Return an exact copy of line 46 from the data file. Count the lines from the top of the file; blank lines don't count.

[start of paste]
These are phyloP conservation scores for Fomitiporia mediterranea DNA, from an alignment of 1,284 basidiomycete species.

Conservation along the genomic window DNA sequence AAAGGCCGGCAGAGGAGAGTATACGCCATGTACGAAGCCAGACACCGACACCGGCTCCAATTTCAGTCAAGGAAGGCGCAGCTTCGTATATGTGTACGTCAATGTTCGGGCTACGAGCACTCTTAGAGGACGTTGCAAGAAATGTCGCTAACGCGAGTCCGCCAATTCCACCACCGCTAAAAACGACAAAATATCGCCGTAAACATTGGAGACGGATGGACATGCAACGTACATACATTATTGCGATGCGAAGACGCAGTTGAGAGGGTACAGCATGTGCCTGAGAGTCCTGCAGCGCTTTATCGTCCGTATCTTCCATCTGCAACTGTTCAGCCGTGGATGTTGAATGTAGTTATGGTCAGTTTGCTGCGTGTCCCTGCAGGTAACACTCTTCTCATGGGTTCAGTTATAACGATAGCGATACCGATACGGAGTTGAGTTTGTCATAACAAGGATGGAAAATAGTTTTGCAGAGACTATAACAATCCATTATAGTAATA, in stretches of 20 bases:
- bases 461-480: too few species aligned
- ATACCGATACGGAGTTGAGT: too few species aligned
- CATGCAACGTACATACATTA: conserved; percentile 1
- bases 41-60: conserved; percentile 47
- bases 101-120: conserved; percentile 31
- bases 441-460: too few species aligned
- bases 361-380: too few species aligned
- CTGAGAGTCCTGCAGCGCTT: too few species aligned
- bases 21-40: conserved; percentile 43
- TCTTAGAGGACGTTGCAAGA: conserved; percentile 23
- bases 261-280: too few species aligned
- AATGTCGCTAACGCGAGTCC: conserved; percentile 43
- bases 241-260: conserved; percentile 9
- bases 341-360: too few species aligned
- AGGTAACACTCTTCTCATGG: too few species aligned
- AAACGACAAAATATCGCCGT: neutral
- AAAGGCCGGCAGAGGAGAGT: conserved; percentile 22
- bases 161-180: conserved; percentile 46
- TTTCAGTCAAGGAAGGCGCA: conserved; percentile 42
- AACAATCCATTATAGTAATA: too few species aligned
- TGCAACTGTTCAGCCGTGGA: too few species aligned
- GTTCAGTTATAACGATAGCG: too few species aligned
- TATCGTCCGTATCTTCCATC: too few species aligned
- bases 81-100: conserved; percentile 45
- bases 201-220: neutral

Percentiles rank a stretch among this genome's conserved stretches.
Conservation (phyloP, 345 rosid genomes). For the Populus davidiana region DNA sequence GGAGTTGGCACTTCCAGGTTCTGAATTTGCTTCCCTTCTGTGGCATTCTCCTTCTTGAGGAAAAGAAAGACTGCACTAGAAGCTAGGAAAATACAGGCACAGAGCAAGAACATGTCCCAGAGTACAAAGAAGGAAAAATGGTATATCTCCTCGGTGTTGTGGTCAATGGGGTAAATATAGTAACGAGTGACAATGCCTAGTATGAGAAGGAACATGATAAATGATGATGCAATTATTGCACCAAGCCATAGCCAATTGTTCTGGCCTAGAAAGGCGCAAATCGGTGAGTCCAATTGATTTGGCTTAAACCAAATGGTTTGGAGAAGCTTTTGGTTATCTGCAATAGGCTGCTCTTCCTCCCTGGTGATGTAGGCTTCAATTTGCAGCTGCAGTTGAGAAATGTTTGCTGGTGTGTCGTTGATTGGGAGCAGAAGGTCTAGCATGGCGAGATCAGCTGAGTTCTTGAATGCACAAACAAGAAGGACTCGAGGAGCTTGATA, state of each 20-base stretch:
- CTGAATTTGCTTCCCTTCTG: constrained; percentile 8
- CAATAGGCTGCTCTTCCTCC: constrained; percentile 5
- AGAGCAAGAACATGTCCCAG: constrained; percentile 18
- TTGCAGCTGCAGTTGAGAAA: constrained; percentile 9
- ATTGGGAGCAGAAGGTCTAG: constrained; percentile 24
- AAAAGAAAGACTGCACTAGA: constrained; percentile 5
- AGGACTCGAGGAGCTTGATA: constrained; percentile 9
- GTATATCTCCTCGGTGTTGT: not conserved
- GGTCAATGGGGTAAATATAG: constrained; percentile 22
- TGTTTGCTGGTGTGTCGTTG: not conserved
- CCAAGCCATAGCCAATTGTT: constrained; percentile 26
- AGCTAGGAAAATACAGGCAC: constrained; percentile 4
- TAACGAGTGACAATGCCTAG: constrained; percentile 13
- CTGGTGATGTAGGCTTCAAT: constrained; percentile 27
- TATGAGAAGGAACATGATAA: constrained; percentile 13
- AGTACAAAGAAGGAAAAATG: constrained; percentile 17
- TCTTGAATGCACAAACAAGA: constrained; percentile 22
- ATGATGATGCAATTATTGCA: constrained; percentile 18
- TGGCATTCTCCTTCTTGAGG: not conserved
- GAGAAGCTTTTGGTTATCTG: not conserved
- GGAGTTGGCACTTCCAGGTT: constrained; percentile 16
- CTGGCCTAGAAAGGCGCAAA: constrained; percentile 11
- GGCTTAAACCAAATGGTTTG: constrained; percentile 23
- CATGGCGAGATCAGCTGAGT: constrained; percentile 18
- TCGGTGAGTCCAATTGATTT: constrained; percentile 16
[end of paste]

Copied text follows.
- TCTTGAATGCACAAACAAGA: constrained; percentile 22